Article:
Pages: first prev 12 last
They told me I was mad when I said I was going to create a spidertable. Who’s laughing now!!!
speaking from a very different perspective, it's also weird as hell when a game has all the maps directly connected to each-other, but then has a desert, a snow area, a forest and a volcano all seemingly within walking distance of each-other

I feel like having a world map can help a setting feel absolutely huge- like, "there is so much unexciting wilderness here that we're just skipping past it, bar a few random encounters to give a sense of what all is living there." Rather like how a road trip movie will only show the cool or interesting bits of the trip, instead of miles of trees/corn/desert full of nothing forever.

If you want a smaller, more "intimate" world, I think an entirely interconnected game map is fine.

I wouldn't reject either option out of hand; it's all about how you want to present your world and what pace you want the story to have.
Lemme ask you this.

If you're not playing a game where the primary draw is exploration, especially an RPGmaker game, when you run low on supplies, do you REALLY want to have to not only find your way out of the dungeon, but also run through a bunch of wide open "road" and forest maps (avoiding patrolling enemies, or getting screwed by random encounters if the game creator is a jerk) to go all the way back to town to heal and resupply, knowing that it's possible you might not make it and get totally screwed?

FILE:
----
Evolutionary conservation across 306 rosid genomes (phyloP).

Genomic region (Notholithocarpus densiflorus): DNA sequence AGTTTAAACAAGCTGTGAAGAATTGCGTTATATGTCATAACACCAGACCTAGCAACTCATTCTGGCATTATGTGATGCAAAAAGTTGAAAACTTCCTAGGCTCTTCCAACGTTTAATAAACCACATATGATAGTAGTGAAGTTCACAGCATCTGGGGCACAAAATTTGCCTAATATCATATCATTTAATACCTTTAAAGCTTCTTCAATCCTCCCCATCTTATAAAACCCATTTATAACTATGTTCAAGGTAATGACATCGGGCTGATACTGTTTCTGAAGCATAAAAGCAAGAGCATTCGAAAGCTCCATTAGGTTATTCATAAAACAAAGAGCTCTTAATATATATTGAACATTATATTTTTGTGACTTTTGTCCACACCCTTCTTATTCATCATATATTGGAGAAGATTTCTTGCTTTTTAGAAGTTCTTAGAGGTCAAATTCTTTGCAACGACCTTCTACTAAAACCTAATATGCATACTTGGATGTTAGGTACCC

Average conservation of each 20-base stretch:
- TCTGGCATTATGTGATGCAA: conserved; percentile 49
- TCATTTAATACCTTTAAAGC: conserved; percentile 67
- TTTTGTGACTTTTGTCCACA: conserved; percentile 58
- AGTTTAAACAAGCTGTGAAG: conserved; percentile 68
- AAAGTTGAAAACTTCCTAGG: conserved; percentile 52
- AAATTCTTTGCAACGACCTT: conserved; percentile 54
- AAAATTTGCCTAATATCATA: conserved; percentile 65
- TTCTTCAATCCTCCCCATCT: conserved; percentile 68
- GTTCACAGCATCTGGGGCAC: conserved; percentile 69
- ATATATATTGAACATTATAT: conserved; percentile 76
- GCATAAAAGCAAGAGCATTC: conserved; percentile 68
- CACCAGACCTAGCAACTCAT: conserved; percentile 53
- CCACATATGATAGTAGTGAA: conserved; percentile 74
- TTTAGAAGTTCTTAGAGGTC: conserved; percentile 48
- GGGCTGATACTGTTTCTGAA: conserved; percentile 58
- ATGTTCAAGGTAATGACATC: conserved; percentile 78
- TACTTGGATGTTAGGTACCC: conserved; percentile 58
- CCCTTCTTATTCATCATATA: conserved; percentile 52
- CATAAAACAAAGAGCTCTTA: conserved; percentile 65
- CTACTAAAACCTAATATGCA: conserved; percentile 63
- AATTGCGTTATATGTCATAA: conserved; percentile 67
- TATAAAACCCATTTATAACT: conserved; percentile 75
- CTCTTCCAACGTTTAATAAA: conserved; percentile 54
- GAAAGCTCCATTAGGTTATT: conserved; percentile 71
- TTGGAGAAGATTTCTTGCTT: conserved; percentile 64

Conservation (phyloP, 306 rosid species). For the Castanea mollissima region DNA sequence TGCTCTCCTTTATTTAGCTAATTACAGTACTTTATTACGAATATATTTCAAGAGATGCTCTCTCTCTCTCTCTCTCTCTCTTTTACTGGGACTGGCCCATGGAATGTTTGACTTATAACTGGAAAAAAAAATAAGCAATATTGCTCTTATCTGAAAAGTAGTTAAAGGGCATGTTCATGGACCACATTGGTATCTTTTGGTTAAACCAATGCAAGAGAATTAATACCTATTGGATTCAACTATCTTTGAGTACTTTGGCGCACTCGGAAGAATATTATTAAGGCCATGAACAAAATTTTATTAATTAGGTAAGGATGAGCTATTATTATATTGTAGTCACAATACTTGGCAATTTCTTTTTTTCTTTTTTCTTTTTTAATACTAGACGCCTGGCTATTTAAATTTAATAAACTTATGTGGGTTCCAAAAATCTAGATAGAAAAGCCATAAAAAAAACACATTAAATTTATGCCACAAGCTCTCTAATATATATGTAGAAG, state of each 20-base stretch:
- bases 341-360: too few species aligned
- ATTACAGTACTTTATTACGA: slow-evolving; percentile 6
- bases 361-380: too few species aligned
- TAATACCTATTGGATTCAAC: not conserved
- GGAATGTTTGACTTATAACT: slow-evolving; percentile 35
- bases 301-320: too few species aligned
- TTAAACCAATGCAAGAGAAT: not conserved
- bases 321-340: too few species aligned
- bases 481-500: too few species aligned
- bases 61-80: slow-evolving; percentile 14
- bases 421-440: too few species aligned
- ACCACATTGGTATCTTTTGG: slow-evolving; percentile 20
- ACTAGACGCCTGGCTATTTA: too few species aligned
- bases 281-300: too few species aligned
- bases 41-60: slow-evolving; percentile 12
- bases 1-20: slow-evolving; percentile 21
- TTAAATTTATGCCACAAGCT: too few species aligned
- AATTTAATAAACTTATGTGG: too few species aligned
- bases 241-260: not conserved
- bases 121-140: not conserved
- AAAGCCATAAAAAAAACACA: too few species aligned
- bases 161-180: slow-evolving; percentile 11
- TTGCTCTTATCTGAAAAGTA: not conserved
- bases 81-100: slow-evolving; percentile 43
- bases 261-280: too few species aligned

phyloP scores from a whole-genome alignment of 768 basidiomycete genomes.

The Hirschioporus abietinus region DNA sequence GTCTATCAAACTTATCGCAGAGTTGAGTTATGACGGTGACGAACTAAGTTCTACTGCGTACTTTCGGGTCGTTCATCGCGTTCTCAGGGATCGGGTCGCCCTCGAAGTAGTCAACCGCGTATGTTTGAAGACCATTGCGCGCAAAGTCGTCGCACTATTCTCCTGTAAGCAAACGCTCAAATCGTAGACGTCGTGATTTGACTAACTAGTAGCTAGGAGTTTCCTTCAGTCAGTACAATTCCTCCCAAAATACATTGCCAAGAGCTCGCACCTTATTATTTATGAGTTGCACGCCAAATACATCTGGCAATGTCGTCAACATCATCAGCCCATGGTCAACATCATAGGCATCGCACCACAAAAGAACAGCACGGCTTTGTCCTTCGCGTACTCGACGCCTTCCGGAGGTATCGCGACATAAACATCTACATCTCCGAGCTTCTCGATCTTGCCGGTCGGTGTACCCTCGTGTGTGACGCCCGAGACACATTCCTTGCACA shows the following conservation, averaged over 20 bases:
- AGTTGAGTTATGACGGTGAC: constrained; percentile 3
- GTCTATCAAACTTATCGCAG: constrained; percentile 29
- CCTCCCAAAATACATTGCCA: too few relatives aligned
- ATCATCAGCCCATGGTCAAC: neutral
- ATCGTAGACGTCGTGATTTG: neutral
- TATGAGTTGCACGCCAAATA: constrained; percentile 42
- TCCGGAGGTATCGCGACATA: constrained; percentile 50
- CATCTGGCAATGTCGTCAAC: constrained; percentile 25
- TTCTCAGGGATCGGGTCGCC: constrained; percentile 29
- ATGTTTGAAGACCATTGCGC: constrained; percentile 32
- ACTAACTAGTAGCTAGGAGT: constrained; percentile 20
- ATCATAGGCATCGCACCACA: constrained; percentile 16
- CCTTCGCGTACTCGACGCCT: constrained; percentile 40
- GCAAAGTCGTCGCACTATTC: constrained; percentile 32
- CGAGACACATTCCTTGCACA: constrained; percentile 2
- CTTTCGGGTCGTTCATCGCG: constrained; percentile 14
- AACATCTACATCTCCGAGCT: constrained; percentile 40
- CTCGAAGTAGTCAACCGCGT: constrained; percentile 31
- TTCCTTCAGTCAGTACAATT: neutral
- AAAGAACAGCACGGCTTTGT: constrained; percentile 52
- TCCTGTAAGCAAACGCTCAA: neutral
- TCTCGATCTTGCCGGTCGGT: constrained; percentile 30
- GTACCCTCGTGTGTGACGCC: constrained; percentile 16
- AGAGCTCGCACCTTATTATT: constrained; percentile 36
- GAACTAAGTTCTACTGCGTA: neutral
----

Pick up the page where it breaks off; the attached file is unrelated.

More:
If so, I'm surprised.

I'm all for immersion, but when I need to back out of a dungeon and resupply, I want to get out, get my stuff, and get back in to continue my attempt on the dungeon with all possible haste.

Like...Let's look at my own game for a second. Would it REALLY add to the experience if after leaving the home castle, you had to run through 3 screens worth of road, split off if you want to go to town, then do the first dungeon, more road, split off to go to the next town, split off to find out that you can't go into the inner province via the border, backtrack down to the next dungeon, then do the dungeon (likely needing to go back and resupply), then more roads, town split, then the last dungeon, then have to go through ALL THOSE ROADS AGAIN to get back home? My guess is no, it would totally kill the entirety of the pacing.

So yeah, I think the world map is fine for some games. Now, if I'm playing an open world game like Skyrim or InFamous or whatever, where the entire point is exploration, then yeah, I'd be upset if it was just dungeons connected to a world map.

BTW, there is a special place in Game designer hell for those who make me do tons of backtracking to resupply and fill the backtracking with random encounters. I mean, yeah, it'd be boring if it was just totally empty maps, but I'd actually prefer that over my survival being decided by the RNG when I'm already retreating to get more stuff to survive.
Pages: first prev 12 last